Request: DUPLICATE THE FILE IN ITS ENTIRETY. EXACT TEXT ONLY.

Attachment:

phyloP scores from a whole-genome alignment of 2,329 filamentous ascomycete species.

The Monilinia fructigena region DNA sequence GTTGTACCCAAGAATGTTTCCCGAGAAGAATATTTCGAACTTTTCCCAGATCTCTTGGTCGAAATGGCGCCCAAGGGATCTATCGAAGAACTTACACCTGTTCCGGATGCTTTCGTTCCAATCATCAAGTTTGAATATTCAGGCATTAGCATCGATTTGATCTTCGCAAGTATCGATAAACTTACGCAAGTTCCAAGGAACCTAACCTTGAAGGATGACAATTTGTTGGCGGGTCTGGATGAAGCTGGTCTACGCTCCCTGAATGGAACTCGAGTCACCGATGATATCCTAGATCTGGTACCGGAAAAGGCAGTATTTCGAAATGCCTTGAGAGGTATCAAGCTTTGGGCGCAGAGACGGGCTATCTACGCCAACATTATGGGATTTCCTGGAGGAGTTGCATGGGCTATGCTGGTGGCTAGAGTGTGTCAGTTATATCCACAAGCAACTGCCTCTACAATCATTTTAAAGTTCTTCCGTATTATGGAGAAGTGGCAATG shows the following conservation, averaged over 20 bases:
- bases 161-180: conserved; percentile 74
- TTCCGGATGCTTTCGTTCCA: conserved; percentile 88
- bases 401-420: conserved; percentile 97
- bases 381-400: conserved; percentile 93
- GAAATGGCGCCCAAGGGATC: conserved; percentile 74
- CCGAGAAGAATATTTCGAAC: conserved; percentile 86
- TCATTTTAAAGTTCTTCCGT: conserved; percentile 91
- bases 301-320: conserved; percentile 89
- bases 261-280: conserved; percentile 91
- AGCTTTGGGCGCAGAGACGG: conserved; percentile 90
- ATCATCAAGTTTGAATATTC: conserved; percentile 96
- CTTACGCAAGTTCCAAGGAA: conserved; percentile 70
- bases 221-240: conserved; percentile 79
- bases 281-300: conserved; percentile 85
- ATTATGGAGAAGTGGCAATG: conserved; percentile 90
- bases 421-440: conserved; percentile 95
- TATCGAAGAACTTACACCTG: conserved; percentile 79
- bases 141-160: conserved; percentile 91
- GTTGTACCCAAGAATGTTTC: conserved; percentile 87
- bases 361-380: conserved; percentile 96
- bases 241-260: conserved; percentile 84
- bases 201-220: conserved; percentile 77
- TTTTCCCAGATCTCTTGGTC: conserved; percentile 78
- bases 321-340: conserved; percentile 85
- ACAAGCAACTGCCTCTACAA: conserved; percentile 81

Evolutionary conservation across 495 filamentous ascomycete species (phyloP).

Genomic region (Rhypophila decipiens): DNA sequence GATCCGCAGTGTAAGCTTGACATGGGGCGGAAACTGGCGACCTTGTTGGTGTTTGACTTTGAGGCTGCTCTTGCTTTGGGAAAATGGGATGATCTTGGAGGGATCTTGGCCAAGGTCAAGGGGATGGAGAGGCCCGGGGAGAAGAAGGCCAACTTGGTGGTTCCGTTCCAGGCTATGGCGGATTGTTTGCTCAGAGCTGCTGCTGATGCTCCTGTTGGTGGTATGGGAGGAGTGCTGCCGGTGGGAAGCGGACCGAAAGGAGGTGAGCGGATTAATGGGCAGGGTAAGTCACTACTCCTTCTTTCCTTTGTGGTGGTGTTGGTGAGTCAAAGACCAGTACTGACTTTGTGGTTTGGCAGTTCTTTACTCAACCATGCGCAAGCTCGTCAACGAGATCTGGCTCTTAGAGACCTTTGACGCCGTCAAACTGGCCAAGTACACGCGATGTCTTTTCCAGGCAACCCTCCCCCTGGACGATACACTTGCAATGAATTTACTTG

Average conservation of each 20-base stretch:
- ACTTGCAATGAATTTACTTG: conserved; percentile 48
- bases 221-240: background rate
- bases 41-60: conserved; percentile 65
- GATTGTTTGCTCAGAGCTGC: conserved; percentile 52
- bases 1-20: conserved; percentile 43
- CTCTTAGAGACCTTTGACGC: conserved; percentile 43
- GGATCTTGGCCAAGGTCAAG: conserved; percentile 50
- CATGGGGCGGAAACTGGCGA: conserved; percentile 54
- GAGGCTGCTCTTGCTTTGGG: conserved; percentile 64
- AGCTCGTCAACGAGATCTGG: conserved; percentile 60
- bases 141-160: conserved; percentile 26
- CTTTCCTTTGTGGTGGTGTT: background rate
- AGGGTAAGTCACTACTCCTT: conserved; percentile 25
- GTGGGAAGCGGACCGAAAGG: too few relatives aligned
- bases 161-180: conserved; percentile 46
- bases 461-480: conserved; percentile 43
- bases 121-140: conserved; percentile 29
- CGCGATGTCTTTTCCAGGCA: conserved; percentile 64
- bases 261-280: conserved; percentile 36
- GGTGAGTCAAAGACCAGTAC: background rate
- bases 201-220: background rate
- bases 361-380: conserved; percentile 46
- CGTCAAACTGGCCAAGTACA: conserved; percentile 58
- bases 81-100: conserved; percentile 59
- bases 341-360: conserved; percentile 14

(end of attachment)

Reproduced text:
phyloP scores from a whole-genome alignment of 2,329 filamentous ascomycete species.

The Monilinia fructigena region DNA sequence GTTGTACCCAAGAATGTTTCCCGAGAAGAATATTTCGAACTTTTCCCAGATCTCTTGGTCGAAATGGCGCCCAAGGGATCTATCGAAGAACTTACACCTGTTCCGGATGCTTTCGTTCCAATCATCAAGTTTGAATATTCAGGCATTAGCATCGATTTGATCTTCGCAAGTATCGATAAACTTACGCAAGTTCCAAGGAACCTAACCTTGAAGGATGACAATTTGTTGGCGGGTCTGGATGAAGCTGGTCTACGCTCCCTGAATGGAACTCGAGTCACCGATGATATCCTAGATCTGGTACCGGAAAAGGCAGTATTTCGAAATGCCTTGAGAGGTATCAAGCTTTGGGCGCAGAGACGGGCTATCTACGCCAACATTATGGGATTTCCTGGAGGAGTTGCATGGGCTATGCTGGTGGCTAGAGTGTGTCAGTTATATCCACAAGCAACTGCCTCTACAATCATTTTAAAGTTCTTCCGTATTATGGAGAAGTGGCAATG shows the following conservation, averaged over 20 bases:
- bases 161-180: conserved; percentile 74
- TTCCGGATGCTTTCGTTCCA: conserved; percentile 88
- bases 401-420: conserved; percentile 97
- bases 381-400: conserved; percentile 93
- GAAATGGCGCCCAAGGGATC: conserved; percentile 74
- CCGAGAAGAATATTTCGAAC: conserved; percentile 86
- TCATTTTAAAGTTCTTCCGT: conserved; percentile 91
- bases 301-320: conserved; percentile 89
- bases 261-280: conserved; percentile 91
- AGCTTTGGGCGCAGAGACGG: conserved; percentile 90
- ATCATCAAGTTTGAATATTC: conserved; percentile 96
- CTTACGCAAGTTCCAAGGAA: conserved; percentile 70
- bases 221-240: conserved; percentile 79
- bases 281-300: conserved; percentile 85
- ATTATGGAGAAGTGGCAATG: conserved; percentile 90
- bases 421-440: conserved; percentile 95
- TATCGAAGAACTTACACCTG: conserved; percentile 79
- bases 141-160: conserved; percentile 91
- GTTGTACCCAAGAATGTTTC: conserved; percentile 87
- bases 361-380: conserved; percentile 96
- bases 241-260: conserved; percentile 84
- bases 201-220: conserved; percentile 77
- TTTTCCCAGATCTCTTGGTC: conserved; percentile 78
- bases 321-340: conserved; percentile 85
- ACAAGCAACTGCCTCTACAA: conserved; percentile 81

Evolutionary conservation across 495 filamentous ascomycete species (phyloP).

Genomic region (Rhypophila decipiens): DNA sequence GATCCGCAGTGTAAGCTTGACATGGGGCGGAAACTGGCGACCTTGTTGGTGTTTGACTTTGAGGCTGCTCTTGCTTTGGGAAAATGGGATGATCTTGGAGGGATCTTGGCCAAGGTCAAGGGGATGGAGAGGCCCGGGGAGAAGAAGGCCAACTTGGTGGTTCCGTTCCAGGCTATGGCGGATTGTTTGCTCAGAGCTGCTGCTGATGCTCCTGTTGGTGGTATGGGAGGAGTGCTGCCGGTGGGAAGCGGACCGAAAGGAGGTGAGCGGATTAATGGGCAGGGTAAGTCACTACTCCTTCTTTCCTTTGTGGTGGTGTTGGTGAGTCAAAGACCAGTACTGACTTTGTGGTTTGGCAGTTCTTTACTCAACCATGCGCAAGCTCGTCAACGAGATCTGGCTCTTAGAGACCTTTGACGCCGTCAAACTGGCCAAGTACACGCGATGTCTTTTCCAGGCAACCCTCCCCCTGGACGATACACTTGCAATGAATTTACTTG

Average conservation of each 20-base stretch:
- ACTTGCAATGAATTTACTTG: conserved; percentile 48
- bases 221-240: background rate
- bases 41-60: conserved; percentile 65
- GATTGTTTGCTCAGAGCTGC: conserved; percentile 52
- bases 1-20: conserved; percentile 43
- CTCTTAGAGACCTTTGACGC: conserved; percentile 43
- GGATCTTGGCCAAGGTCAAG: conserved; percentile 50
- CATGGGGCGGAAACTGGCGA: conserved; percentile 54
- GAGGCTGCTCTTGCTTTGGG: conserved; percentile 64
- AGCTCGTCAACGAGATCTGG: conserved; percentile 60
- bases 141-160: conserved; percentile 26
- CTTTCCTTTGTGGTGGTGTT: background rate
- AGGGTAAGTCACTACTCCTT: conserved; percentile 25
- GTGGGAAGCGGACCGAAAGG: too few relatives aligned
- bases 161-180: conserved; percentile 46
- bases 461-480: conserved; percentile 43
- bases 121-140: conserved; percentile 29
- CGCGATGTCTTTTCCAGGCA: conserved; percentile 64
- bases 261-280: conserved; percentile 36
- GGTGAGTCAAAGACCAGTAC: background rate
- bases 201-220: background rate
- bases 361-380: conserved; percentile 46
- CGTCAAACTGGCCAAGTACA: conserved; percentile 58
- bases 81-100: conserved; percentile 59
- bases 341-360: conserved; percentile 14